The federal government does its best to balance incentives for entrepreneurs and investors with protections for employees. Small businesses don’t have all of the same rules and obligations regarding employment that larger companies do.

Instead, a business’s obligation to comply with different laws increases as its workforce grows. As a small company, the size of your staff will have a direct relationship with the obligations that you have to your workers under federal law.

One of the most basic rights of a worker is the right to a fair and reasonable wage. Even if you only have one staff member, you must adhere to federal rules that require equal pay for men and women performing equivalent jobs.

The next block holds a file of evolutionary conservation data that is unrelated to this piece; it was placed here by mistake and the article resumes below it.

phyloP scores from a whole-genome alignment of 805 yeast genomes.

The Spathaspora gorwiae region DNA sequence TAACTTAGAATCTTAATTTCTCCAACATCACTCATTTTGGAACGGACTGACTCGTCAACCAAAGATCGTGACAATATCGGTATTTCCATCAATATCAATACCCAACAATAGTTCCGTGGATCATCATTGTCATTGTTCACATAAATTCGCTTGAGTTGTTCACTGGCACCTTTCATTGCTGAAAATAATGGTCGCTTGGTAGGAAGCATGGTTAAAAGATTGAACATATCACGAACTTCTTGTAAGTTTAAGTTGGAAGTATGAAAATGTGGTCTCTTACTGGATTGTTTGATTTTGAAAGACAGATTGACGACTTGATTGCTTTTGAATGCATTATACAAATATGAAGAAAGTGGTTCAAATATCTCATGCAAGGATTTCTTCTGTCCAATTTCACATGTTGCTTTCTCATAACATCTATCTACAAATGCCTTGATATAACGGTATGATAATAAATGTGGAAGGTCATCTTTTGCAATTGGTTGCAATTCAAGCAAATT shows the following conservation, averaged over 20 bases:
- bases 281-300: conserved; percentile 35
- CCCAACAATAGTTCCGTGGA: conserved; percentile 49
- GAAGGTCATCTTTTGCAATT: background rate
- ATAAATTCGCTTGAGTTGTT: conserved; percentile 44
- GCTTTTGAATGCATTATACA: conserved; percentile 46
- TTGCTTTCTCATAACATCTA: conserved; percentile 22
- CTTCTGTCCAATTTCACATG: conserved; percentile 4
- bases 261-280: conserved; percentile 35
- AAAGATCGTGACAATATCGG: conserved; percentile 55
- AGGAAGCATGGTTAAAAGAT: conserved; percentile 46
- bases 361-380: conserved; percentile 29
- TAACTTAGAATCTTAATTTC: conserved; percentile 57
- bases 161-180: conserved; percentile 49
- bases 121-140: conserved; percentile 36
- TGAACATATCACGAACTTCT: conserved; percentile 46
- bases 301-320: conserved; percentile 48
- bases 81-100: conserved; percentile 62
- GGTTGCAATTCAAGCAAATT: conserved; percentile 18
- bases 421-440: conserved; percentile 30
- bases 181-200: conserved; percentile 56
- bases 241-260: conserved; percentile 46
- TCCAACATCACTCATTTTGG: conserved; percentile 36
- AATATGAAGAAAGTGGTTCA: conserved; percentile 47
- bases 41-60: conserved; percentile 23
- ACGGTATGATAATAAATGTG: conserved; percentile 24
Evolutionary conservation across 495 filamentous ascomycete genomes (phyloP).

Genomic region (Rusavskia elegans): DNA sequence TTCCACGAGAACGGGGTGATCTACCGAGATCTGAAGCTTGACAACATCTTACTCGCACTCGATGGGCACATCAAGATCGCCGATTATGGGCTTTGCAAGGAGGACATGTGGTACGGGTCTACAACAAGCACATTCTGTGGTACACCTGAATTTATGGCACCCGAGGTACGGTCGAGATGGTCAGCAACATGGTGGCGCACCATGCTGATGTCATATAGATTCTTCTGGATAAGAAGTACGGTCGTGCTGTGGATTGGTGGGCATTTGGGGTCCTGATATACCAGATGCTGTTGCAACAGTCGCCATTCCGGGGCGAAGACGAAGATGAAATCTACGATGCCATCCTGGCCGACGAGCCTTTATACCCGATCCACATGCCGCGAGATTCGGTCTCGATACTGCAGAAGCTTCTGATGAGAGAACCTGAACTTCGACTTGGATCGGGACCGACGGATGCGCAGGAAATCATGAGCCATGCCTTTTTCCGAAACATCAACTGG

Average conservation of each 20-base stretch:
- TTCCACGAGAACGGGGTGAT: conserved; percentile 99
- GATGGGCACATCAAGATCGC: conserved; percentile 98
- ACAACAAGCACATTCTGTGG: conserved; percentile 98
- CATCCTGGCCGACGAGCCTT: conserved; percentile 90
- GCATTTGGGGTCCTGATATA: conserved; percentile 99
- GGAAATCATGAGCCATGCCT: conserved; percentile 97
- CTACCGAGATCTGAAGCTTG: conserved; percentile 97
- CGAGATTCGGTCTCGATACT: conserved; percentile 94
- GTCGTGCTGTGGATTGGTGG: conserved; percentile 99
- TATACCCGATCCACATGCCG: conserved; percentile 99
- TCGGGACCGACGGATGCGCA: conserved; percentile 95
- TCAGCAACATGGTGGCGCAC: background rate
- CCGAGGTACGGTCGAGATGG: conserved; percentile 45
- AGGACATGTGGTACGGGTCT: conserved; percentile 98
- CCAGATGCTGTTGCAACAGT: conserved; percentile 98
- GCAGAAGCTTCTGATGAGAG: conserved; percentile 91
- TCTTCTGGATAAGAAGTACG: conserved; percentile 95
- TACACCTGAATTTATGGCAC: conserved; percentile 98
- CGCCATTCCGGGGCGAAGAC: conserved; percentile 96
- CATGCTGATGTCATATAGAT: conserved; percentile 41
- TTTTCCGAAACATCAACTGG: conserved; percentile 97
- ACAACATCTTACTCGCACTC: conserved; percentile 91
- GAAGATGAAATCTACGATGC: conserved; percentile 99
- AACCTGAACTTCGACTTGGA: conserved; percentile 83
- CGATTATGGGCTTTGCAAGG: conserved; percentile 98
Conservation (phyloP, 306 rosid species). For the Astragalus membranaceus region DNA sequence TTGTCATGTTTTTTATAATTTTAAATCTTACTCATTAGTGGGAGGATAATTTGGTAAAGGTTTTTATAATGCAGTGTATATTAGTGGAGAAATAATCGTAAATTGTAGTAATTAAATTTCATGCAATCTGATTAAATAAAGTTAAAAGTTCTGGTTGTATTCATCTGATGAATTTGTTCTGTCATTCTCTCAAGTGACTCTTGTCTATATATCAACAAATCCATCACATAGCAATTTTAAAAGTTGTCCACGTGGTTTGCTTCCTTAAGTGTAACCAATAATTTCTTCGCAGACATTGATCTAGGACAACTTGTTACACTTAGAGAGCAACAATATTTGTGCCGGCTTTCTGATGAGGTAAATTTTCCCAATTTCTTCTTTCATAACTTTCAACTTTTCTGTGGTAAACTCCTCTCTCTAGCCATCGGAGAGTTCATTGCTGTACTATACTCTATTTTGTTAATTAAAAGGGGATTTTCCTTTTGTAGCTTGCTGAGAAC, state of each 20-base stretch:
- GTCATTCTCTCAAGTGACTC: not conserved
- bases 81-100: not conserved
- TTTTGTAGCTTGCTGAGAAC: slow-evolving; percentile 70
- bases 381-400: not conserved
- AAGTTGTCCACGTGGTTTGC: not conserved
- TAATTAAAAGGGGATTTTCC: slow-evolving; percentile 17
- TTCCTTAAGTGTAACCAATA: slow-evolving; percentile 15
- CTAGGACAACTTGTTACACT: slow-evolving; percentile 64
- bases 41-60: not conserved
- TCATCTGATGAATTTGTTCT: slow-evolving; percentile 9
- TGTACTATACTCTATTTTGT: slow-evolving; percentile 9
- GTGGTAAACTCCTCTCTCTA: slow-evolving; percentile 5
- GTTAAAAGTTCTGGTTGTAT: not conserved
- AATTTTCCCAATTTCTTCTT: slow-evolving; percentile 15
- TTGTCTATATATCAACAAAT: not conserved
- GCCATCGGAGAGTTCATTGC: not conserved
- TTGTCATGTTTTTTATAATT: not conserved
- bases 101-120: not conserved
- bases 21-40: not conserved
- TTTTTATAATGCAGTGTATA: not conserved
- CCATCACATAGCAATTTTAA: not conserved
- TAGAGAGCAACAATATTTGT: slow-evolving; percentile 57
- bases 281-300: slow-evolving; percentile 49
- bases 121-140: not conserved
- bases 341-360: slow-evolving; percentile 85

Once you have 15 or more employees, your company is subject to federal laws prohibiting discrimination based on protected characteristics. These include race, gender, national origin, family medical history, genetics, color, disability and religion.

Some companies, especially small ones, may favor younger employees that they can pay lower wages for unskilled work, like serving coffee or answering phone calls. Once you have 20 employees, federal age discrimination standards that prevent employers from considering someone’s age if they are over 40 also apply to the workplace.

After the company gets bigger than that, there may be other rules that impact your relationships with employees. For example, the Family and Medical Leave Act (FMLA) requires that you accommodate on paid leave if you have more than a certain number of workers and the employee requesting leave meet certain requirements.

As your company grows, getting good advice on your legal obligations to employees can help you avoid making mistakes that could lead to expensive claims.